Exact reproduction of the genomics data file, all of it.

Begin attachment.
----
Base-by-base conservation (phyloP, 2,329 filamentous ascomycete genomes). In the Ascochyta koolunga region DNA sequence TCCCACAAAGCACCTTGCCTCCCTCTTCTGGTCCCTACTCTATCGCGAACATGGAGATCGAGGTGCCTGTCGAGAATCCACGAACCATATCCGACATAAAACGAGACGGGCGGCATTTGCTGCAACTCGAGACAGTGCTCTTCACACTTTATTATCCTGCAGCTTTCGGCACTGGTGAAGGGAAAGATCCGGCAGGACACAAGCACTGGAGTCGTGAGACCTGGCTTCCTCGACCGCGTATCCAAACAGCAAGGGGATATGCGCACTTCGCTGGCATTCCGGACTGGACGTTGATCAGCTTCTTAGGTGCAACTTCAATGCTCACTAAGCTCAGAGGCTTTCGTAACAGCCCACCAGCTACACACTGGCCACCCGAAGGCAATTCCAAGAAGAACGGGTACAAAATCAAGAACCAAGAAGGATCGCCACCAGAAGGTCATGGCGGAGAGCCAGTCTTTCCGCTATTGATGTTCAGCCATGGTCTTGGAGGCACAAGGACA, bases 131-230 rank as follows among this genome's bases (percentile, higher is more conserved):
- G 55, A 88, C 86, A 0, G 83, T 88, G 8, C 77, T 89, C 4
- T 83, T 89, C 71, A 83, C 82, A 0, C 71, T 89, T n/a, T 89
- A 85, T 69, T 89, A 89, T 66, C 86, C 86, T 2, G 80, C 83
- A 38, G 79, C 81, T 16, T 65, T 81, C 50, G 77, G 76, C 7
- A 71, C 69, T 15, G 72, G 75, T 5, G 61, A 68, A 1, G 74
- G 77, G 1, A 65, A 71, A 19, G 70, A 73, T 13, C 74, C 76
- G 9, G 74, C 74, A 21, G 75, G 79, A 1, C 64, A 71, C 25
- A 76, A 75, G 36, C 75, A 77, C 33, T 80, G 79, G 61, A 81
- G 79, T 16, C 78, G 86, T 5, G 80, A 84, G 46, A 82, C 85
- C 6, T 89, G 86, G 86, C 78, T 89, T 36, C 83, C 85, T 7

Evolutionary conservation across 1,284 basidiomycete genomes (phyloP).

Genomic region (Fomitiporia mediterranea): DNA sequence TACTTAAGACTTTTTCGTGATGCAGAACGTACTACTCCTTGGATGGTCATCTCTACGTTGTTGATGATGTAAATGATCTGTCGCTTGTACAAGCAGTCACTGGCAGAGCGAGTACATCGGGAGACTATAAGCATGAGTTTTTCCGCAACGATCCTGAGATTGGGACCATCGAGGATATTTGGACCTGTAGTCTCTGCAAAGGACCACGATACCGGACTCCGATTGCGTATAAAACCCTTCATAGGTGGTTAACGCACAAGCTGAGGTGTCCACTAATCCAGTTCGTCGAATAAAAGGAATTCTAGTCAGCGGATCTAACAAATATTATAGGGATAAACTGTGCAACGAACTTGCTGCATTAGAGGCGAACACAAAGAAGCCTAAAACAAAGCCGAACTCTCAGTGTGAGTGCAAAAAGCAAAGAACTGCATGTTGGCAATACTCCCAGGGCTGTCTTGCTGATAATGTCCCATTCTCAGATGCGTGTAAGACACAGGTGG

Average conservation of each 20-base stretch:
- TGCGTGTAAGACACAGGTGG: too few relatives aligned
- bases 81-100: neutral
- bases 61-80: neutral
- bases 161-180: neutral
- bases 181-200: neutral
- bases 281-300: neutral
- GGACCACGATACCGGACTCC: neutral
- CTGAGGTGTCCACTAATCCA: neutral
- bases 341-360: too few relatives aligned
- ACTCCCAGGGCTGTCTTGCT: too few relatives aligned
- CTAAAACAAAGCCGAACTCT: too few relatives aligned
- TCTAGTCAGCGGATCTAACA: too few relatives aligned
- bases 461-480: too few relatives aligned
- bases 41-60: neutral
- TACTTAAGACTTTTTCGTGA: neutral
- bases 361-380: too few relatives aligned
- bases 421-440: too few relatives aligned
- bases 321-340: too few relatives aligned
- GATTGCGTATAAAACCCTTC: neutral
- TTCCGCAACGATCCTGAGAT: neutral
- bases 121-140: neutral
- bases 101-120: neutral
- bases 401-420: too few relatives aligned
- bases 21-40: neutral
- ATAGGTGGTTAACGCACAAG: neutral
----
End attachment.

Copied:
Base-by-base conservation (phyloP, 2,329 filamentous ascomycete genomes). In the Ascochyta koolunga region DNA sequence TCCCACAAAGCACCTTGCCTCCCTCTTCTGGTCCCTACTCTATCGCGAACATGGAGATCGAGGTGCCTGTCGAGAATCCACGAACCATATCCGACATAAAACGAGACGGGCGGCATTTGCTGCAACTCGAGACAGTGCTCTTCACACTTTATTATCCTGCAGCTTTCGGCACTGGTGAAGGGAAAGATCCGGCAGGACACAAGCACTGGAGTCGTGAGACCTGGCTTCCTCGACCGCGTATCCAAACAGCAAGGGGATATGCGCACTTCGCTGGCATTCCGGACTGGACGTTGATCAGCTTCTTAGGTGCAACTTCAATGCTCACTAAGCTCAGAGGCTTTCGTAACAGCCCACCAGCTACACACTGGCCACCCGAAGGCAATTCCAAGAAGAACGGGTACAAAATCAAGAACCAAGAAGGATCGCCACCAGAAGGTCATGGCGGAGAGCCAGTCTTTCCGCTATTGATGTTCAGCCATGGTCTTGGAGGCACAAGGACA, bases 131-230 rank as follows among this genome's bases (percentile, higher is more conserved):
- G 55, A 88, C 86, A 0, G 83, T 88, G 8, C 77, T 89, C 4
- T 83, T 89, C 71, A 83, C 82, A 0, C 71, T 89, T n/a, T 89
- A 85, T 69, T 89, A 89, T 66, C 86, C 86, T 2, G 80, C 83
- A 38, G 79, C 81, T 16, T 65, T 81, C 50, G 77, G 76, C 7
- A 71, C 69, T 15, G 72, G 75, T 5, G 61, A 68, A 1, G 74
- G 77, G 1, A 65, A 71, A 19, G 70, A 73, T 13, C 74, C 76
- G 9, G 74, C 74, A 21, G 75, G 79, A 1, C 64, A 71, C 25
- A 76, A 75, G 36, C 75, A 77, C 33, T 80, G 79, G 61, A 81
- G 79, T 16, C 78, G 86, T 5, G 80, A 84, G 46, A 82, C 85
- C 6, T 89, G 86, G 86, C 78, T 89, T 36, C 83, C 85, T 7

Evolutionary conservation across 1,284 basidiomycete genomes (phyloP).

Genomic region (Fomitiporia mediterranea): DNA sequence TACTTAAGACTTTTTCGTGATGCAGAACGTACTACTCCTTGGATGGTCATCTCTACGTTGTTGATGATGTAAATGATCTGTCGCTTGTACAAGCAGTCACTGGCAGAGCGAGTACATCGGGAGACTATAAGCATGAGTTTTTCCGCAACGATCCTGAGATTGGGACCATCGAGGATATTTGGACCTGTAGTCTCTGCAAAGGACCACGATACCGGACTCCGATTGCGTATAAAACCCTTCATAGGTGGTTAACGCACAAGCTGAGGTGTCCACTAATCCAGTTCGTCGAATAAAAGGAATTCTAGTCAGCGGATCTAACAAATATTATAGGGATAAACTGTGCAACGAACTTGCTGCATTAGAGGCGAACACAAAGAAGCCTAAAACAAAGCCGAACTCTCAGTGTGAGTGCAAAAAGCAAAGAACTGCATGTTGGCAATACTCCCAGGGCTGTCTTGCTGATAATGTCCCATTCTCAGATGCGTGTAAGACACAGGTGG

Average conservation of each 20-base stretch:
- TGCGTGTAAGACACAGGTGG: too few relatives aligned
- bases 81-100: neutral
- bases 61-80: neutral
- bases 161-180: neutral
- bases 181-200: neutral
- bases 281-300: neutral
- GGACCACGATACCGGACTCC: neutral
- CTGAGGTGTCCACTAATCCA: neutral
- bases 341-360: too few relatives aligned
- ACTCCCAGGGCTGTCTTGCT: too few relatives aligned
- CTAAAACAAAGCCGAACTCT: too few relatives aligned
- TCTAGTCAGCGGATCTAACA: too few relatives aligned
- bases 461-480: too few relatives aligned
- bases 41-60: neutral
- TACTTAAGACTTTTTCGTGA: neutral
- bases 361-380: too few relatives aligned
- bases 421-440: too few relatives aligned
- bases 321-340: too few relatives aligned
- GATTGCGTATAAAACCCTTC: neutral
- TTCCGCAACGATCCTGAGAT: neutral
- bases 121-140: neutral
- bases 101-120: neutral
- bases 401-420: too few relatives aligned
- bases 21-40: neutral
- ATAGGTGGTTAACGCACAAG: neutral